Training Industry Magazine - March/April 2019 - 36

By Amanda Jenkins

Virtual reality is not
simply a new trend
in learning and
development. From
Walmart to NASA, VR is
becoming increasingly
prevalent in process and
procedure training for
a variety of industries,
including retail,
science, health care
and hospitality.

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It's not surprising why. VR offers a
unique opportunity for employees to try
out new skills in test environments that
may be difficult to replicate otherwise. VR
startup STRIVR found that using VR to
train on soft skills such as empathy often
results in better customer experiences.
VR can even increase retention rates by
more than 65 percent, according to the
Masie Center.
Even as VR technology becomes more
widely used, there is one area of
learning that remains untouched by
the VR trend: brand training. Today's
consumer expects brands to be
unique, authentic and innovative. It
has never been more important for
companies to distinguish themselves
from competitors. To accomplish this,
employees need to be high performers
and brand ambassadors; arbiters of the
company's heritage, culture and values.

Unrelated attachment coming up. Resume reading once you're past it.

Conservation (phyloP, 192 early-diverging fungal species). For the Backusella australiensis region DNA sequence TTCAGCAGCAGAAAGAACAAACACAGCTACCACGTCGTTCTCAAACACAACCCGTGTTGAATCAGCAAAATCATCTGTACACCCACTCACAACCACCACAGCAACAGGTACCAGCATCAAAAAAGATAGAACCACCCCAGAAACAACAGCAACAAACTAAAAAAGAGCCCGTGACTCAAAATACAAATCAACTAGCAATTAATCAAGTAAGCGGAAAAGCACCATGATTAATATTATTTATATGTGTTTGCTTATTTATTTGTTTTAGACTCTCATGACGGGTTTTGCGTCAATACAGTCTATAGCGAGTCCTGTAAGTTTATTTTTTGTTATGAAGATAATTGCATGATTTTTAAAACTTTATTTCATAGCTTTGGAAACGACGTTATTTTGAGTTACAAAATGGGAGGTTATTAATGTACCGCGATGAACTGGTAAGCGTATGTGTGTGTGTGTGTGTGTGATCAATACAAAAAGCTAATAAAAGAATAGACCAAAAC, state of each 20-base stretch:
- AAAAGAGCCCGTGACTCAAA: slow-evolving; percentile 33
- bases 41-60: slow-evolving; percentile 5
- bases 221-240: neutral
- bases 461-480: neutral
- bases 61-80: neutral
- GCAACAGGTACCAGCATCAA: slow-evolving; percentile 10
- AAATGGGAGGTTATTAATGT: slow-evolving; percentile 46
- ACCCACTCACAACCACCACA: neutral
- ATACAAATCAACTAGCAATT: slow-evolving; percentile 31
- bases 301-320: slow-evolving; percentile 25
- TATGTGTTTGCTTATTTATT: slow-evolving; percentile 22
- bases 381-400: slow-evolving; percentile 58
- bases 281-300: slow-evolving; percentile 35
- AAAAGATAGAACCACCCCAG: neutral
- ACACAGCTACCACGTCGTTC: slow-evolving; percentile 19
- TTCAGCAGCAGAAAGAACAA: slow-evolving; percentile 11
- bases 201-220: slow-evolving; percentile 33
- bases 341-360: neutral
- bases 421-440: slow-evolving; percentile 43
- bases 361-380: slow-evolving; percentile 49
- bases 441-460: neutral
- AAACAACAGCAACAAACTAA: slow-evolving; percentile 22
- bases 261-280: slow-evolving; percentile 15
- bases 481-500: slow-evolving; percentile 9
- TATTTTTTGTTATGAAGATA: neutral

Can incorporating VR technology into

brand training transform employees
into life-long advocates? How can
companies create evergreen VR content
that gets every employee on brand?

In its exact definition, virtual reality is a
computer-generated environment that
viewers can interact with via headset.
However, there's another form of
immersive content that can be viewed
through a VR headset referred to as "virtual
reality," though there is nothing virtual
about it: 360-degree video of prerecorded
footage that immerses viewers in a realworld environment they can view from all
angles but cannot interact with. Because
VR is used colloquially to reference both
virtual reality and 360-degree video, the
term "VR" in this article will encapsulate
both technologies.

Table of Contents for the Digital Edition of Training Industry Magazine - March/April 2019